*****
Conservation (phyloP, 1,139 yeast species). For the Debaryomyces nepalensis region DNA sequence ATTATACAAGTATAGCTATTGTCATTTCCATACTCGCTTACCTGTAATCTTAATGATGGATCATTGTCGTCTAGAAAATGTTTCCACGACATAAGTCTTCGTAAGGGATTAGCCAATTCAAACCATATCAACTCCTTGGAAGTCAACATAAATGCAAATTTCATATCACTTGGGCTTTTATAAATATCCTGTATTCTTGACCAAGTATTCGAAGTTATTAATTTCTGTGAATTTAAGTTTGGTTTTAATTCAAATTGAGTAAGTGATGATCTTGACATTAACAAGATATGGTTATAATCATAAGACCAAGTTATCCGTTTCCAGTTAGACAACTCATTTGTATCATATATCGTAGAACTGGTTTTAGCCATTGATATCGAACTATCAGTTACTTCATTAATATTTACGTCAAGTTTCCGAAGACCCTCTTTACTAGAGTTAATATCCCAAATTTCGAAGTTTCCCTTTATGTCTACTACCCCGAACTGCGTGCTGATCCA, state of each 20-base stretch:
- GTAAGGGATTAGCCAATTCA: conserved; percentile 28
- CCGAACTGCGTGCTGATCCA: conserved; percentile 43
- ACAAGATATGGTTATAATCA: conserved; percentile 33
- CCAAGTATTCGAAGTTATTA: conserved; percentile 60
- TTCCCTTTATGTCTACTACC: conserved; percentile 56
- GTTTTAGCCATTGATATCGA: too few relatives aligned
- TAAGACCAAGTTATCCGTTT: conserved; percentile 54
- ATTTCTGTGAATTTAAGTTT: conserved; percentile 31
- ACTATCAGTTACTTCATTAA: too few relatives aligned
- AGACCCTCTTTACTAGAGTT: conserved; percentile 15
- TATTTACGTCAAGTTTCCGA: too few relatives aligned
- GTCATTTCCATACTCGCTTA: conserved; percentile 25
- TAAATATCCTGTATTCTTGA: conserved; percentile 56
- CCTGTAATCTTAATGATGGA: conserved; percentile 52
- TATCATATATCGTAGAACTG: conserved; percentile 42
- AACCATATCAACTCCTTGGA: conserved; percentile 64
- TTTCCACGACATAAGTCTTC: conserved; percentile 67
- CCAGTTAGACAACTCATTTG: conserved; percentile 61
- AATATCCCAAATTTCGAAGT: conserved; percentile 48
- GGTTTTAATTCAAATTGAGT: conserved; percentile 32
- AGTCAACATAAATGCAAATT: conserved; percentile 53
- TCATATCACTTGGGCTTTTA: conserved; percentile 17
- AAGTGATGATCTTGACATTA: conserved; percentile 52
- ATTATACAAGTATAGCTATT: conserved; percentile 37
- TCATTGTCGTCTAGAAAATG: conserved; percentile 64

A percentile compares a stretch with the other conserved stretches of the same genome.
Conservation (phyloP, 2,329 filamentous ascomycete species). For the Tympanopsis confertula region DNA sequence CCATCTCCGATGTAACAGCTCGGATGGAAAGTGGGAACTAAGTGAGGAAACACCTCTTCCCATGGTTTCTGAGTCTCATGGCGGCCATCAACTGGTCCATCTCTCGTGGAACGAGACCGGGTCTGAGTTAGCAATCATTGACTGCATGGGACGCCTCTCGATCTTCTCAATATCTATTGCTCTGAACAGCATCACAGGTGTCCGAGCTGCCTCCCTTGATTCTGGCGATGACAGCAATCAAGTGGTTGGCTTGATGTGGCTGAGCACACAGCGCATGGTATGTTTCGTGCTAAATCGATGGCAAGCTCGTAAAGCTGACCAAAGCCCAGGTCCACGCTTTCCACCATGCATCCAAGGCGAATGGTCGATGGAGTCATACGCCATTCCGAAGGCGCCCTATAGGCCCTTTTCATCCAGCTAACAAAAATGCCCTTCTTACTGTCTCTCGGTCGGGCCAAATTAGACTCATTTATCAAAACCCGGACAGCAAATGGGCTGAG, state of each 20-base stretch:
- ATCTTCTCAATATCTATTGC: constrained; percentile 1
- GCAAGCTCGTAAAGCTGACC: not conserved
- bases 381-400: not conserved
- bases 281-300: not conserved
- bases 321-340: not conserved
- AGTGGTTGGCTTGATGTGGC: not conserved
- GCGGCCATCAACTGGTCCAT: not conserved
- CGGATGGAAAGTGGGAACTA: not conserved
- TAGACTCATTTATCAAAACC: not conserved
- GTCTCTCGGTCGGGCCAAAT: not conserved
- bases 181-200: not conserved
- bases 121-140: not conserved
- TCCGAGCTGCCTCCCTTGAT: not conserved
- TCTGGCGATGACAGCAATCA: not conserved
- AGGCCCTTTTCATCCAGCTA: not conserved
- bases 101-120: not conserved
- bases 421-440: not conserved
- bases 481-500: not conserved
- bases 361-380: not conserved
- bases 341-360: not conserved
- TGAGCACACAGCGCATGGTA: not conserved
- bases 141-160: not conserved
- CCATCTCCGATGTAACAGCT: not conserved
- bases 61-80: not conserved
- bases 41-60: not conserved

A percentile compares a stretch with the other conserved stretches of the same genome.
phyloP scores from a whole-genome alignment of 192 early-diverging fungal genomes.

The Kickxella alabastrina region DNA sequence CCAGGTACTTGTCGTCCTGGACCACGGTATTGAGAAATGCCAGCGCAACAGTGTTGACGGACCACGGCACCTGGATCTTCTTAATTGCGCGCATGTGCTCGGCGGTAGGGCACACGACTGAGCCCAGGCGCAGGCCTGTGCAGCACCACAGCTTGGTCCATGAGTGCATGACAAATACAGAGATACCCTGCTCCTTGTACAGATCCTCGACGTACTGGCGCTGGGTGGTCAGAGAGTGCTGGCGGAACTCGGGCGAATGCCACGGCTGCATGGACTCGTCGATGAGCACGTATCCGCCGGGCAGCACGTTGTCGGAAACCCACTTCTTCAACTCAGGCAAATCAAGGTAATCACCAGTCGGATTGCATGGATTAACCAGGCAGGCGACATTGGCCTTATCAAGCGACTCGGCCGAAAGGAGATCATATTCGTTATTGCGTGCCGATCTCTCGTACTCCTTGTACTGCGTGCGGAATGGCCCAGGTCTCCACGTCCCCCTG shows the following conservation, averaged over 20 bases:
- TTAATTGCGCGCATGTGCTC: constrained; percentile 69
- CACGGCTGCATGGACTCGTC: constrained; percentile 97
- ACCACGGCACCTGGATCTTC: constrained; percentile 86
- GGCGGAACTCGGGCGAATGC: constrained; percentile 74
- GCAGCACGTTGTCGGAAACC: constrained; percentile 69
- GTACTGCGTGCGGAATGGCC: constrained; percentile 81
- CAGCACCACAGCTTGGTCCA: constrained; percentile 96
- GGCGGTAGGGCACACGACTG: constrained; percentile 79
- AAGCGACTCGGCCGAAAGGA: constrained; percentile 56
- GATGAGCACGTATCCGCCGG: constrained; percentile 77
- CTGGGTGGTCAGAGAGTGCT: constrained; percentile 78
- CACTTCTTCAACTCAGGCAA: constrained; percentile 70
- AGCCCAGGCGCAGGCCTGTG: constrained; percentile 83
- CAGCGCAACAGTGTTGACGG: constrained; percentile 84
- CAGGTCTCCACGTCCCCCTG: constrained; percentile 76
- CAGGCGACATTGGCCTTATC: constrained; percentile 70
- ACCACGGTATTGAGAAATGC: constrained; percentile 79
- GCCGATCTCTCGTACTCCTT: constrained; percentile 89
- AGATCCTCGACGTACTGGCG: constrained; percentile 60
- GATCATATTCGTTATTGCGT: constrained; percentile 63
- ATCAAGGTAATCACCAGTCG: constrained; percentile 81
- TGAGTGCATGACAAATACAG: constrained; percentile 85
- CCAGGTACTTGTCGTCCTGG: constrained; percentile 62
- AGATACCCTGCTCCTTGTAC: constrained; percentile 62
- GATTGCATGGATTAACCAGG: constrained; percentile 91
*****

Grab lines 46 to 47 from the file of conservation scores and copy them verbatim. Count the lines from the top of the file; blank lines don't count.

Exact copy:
- bases 481-500: not conserved
- bases 361-380: not conserved